Dot Removal – an early view
One of the things that seems to be the newest hit in Shadowpriest design land is the “dot removal”. For one reason or another, after the relative faillure (read: very situational use) of Mind Spike, the addition of Shadow Word: Insanity seems to solidify the juxtaposed phasing of Shadowpriest abilities in a “Dotting up – Explode dots” model.
How it is today
Mind Spike as a spell hits as hard as Mind Blast, but removes all dots on the target. Properly talented, it is buffed by Shadow Orbs and itself will reduce the cast time of Mind Blast, effectively making the next one instant. The basic idea is that this spell will only be used when its Shadow Orb-buffed damage exceeds the damage your Dots do in that time plus the time it takes to reapply them all.
Currently, the only time when this happens is when you have small, easily killed adds that you cannot AoE down, or on Spine of Deathwing (once you have 4piece T13). The latter is because you will use all cooldowns on the Tendon phase, meaning Shadowfiend will give you a lot of Orbs, causing practically all your Mind Spikes and Mind Blasts to benefit from a full three Shadow Orbs.
In Mists of Pandaria
You won’t have the tier 13 bonus, unless they choose to roll it into a talent or glyph, which is highly unlikely. This removes the benefit of using Shadowfiend as a buff for Mind Spike. This means that Mind Spike will once again struggle to overcome the barrier of (Damage Done)>(Dots DPS + DPS loss from recasting dots).
Shadow Word: Insanity has a similar model, except that it will extinguish your dots and then increase its damage done by up to 100% per dot removed. The bolded part is important, because it is dependent upon how long your dots were ticking when they were removed. This means that the SW:I will deal the most damage at the last second of each dot.
The picture above is a basic model of how this would work (click it for a larger view); base damage of the spell is rather low (arbitrary “half a DoT’) but is boosted by the consumed DoTs. It has a break-even point, after which the SW:I will deal more damage that the DoT itself, but you’d want to wait a bit more to ensure you also “cover” the time lost recasting the DoT.
This is split-second timing over 3 dots (SW:Pain, Vampiric Touch and the currently languishing Devouring Plague) and their respective durations. Fortunately it’s instant-cast, so it only has to overcome the barrier of lost recasting the dots, which you would have to anyway considering you cast this spell close to the end of a dot duration. There are a few scenarios to think of as to the use of (and reason to introduce) this spell:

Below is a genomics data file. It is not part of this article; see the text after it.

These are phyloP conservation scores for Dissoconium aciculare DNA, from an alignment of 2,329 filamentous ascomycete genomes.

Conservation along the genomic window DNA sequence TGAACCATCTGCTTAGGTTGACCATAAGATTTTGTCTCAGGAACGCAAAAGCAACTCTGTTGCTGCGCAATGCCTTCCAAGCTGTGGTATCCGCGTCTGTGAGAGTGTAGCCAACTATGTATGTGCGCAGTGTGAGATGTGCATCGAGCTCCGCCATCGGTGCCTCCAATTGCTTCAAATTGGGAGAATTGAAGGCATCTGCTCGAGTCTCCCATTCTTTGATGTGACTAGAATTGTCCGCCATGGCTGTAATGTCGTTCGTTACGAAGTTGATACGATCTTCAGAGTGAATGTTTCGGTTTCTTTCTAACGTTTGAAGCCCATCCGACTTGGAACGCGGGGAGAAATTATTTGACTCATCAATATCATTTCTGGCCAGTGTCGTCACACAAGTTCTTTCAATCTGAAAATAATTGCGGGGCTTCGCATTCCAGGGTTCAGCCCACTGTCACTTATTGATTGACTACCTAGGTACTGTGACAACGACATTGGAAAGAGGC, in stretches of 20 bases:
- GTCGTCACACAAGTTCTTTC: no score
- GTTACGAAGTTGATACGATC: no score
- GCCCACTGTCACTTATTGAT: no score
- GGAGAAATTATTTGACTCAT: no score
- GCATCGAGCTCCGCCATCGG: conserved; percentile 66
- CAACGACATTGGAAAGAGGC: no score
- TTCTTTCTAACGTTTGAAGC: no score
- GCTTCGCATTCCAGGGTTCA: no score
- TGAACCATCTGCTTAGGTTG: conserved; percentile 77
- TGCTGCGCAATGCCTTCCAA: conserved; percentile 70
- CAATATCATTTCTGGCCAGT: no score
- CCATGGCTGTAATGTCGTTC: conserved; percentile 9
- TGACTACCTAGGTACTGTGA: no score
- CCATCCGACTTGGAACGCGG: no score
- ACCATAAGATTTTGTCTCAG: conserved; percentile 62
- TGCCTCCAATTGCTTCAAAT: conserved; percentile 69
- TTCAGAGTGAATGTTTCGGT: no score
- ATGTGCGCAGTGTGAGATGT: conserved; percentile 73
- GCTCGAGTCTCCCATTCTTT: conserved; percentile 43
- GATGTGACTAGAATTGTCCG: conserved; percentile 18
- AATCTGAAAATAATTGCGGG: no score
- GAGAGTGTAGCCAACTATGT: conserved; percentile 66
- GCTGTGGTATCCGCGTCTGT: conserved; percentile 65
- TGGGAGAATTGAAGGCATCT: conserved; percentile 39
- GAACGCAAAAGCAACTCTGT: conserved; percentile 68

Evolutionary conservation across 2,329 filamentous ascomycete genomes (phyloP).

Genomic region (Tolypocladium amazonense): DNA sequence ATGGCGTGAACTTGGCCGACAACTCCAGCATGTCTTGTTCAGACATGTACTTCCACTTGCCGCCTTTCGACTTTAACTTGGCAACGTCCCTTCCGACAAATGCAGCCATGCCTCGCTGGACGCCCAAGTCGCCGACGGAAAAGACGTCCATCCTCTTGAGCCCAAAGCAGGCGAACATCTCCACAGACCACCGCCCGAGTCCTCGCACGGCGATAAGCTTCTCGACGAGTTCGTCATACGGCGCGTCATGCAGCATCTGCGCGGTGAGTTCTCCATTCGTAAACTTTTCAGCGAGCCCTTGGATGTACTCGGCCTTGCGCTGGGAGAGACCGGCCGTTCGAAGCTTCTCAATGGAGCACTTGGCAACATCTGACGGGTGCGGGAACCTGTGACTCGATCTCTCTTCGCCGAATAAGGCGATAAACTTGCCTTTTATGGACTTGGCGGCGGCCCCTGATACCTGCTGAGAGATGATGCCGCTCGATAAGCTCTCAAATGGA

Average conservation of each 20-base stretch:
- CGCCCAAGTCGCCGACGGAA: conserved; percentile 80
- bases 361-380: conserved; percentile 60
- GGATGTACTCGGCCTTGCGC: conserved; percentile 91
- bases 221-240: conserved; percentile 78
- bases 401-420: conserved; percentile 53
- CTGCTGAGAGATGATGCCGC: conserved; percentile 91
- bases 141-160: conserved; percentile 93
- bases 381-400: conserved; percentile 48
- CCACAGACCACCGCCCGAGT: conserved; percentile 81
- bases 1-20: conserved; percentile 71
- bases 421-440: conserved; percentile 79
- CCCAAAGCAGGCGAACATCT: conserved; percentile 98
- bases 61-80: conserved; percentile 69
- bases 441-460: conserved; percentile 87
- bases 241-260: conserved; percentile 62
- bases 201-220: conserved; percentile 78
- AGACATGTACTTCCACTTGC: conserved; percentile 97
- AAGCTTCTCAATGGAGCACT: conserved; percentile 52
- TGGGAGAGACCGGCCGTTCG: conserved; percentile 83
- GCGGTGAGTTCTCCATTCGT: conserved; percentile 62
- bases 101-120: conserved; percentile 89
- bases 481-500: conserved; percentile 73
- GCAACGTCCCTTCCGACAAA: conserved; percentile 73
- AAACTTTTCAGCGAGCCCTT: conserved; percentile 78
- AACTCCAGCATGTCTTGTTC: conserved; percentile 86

SW:Insanity as a cycle ender
Basically, using SW:Insanity as close as possible to the end of the dots, using it to clean the slate and reapply all dots. This comes down to casting this spell every 12 seconds or so, after which you spend 3-4 seconds reapplying them. This could be a DPS gain or loss – but it would take quite some maths to figure it out since the break-even point of SW:I is highly dependent on gear and scaling. It is, without a doubt, hideously mana inefficient if not used at the split second before a dot would expire needlessly – and with three dots this is likely the case.
SW:Insanity as Burst
If the target is going to die before the dots will do their job (a problem we Shadowpriests are well familiar with) then you can use SW:I to “explode” the dots, allowing you to at least get some damage in before the target dies. This will be mostly useful in 5mans, where dot classes suffer noticeably under more bursty classes. If a mob has 1 million HP, and your party members burst more than you, you end up at the bottom of the meters. It may not be important, but neither is it fun – so this is probably the best use for this spell.
New mechanic is new
A last scenario is not a scenario for the uses of the spell, but the reason for its introduction: innovation. In order to distinguish us from the (arguably superior, more fun and better presented) Affliction Warlock, the developers tried to diverge our methods. We both rely on dots, but where the Affliction Locks use Malefic Grasp to “supercharge” their Dots, we “explode” them.
This is of course a valid option, although I find my nose rankling at the thought of being a dot class that removes its dots willingly. Mind Spike at least was only marginally useful, so it was safe to ignore this spell all through Cataclysm until the Spine of Deathwing encounter. Shadow Word: Insanity is liable to become one of those spells the entire spec is going to be balanced around.
Maybe this is a gesture towards the Shadowpriests who clamored for maths and complexity, or maybe it’s an unintended complicated mechanism – this is its second incarnation, with a more clear description.
Personally, I think the spell has potential in the margins. With superior gear, it’s possible an advanced Dot-Explode-Dot cycle becomes a bursty and viable way of dealing with bosses. It’s also a good way to ensure that your dots will not go to waste, as any lost potential is pumped into its instant damage. With proper development it might have use, but it will require more information and a truckload of maths to figure out when it’s useful and when it’s a loss.